Scientific Name: Polistes stigma.
Tamil Name: Kozhavi
Description: Paper wasps are long wasps that gather fibers from dead wood and plant stems, which they mix with saliva, and use to construct water-resistant nests made of gray or brown papery material. Paper wasps are also sometimes called umbrella wasps, due to the distinctive design of their nests.
Distribution and status: The total number of true paper wasps worldwide is about 1100 species, almost half of which can be found in the neotropics.
Habitat: The nests of most species are suspended from a single, central stalk and have the shape of an upside-down umbrella. Some tropical species make nests that hang in a vertical sheet of cells. The nests are constructed in protected places, such as under the eaves of buildings or in dense vegetation. Normally colonies of several to several dozen paper wasps inhabit the nest.
Habits: Most social wasps of the family Vespidae make nests from paper. Three species of Polistes are obligate social parasites, and have lost the ability to build their own nests, and are sometimes referred to as “cuckoo paper wasps“. They rely on the nests of their hosts to raise their brood. polistine paper wasps will generally only attack if they themselves or their nest are threatened. Since their territoriality can lead to attacks on people, and because their stings are quite painful and can produce a potentially fatal anaphylactic reaction in some individuals, nests in human-inhabited areas may present an unacceptable hazard.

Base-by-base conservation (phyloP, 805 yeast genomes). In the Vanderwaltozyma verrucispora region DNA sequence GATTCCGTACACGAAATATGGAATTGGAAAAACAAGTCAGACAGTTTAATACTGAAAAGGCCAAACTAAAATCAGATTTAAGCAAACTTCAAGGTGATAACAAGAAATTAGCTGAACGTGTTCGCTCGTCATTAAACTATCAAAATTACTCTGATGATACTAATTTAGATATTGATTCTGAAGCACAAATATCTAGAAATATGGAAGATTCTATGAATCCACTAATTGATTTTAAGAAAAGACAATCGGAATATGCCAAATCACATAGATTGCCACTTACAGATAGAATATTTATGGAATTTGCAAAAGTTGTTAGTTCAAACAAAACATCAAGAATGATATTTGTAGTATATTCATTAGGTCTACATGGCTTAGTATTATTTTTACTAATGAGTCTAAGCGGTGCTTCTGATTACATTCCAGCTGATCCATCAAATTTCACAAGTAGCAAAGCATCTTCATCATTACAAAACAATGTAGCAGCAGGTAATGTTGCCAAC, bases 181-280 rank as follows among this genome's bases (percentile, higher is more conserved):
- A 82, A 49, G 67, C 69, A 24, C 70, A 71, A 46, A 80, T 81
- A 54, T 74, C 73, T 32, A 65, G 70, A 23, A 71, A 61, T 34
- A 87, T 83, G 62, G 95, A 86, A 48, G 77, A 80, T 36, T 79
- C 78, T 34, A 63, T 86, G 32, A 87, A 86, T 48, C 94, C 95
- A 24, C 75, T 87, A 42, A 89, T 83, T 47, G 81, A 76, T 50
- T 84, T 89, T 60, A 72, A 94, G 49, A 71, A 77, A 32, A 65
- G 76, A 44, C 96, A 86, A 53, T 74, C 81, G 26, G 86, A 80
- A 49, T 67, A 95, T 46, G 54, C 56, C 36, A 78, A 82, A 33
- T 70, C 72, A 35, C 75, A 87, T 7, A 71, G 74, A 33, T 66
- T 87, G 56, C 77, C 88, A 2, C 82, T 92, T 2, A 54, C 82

Life cycle: The colony is founded in early spring, soon after the queens (mated females) emerge from hibernation. As the colony matures, males and the next year’s queens are produced. These queens mate with males and are the only members of the colony to survive through winter. In late summer or fall, the founding queen, workers (unmated females), and males all die. The newly mated queens hibernate, typically in piles of wood, in vegetation, or in holes. The following spring they emerge and begin the cycle anew. A similar life cycle is found in bumble bees.
Role in the environment: Most wasps are beneficial in their natural habitat, and are critically important in natural biocontrol. Because they are a known pollinator and feed on known garden pests, paper wasps are often considered to be beneficial by gardeners.
Photo source: http://en.wikipedia.org/wiki/Polistes_dominula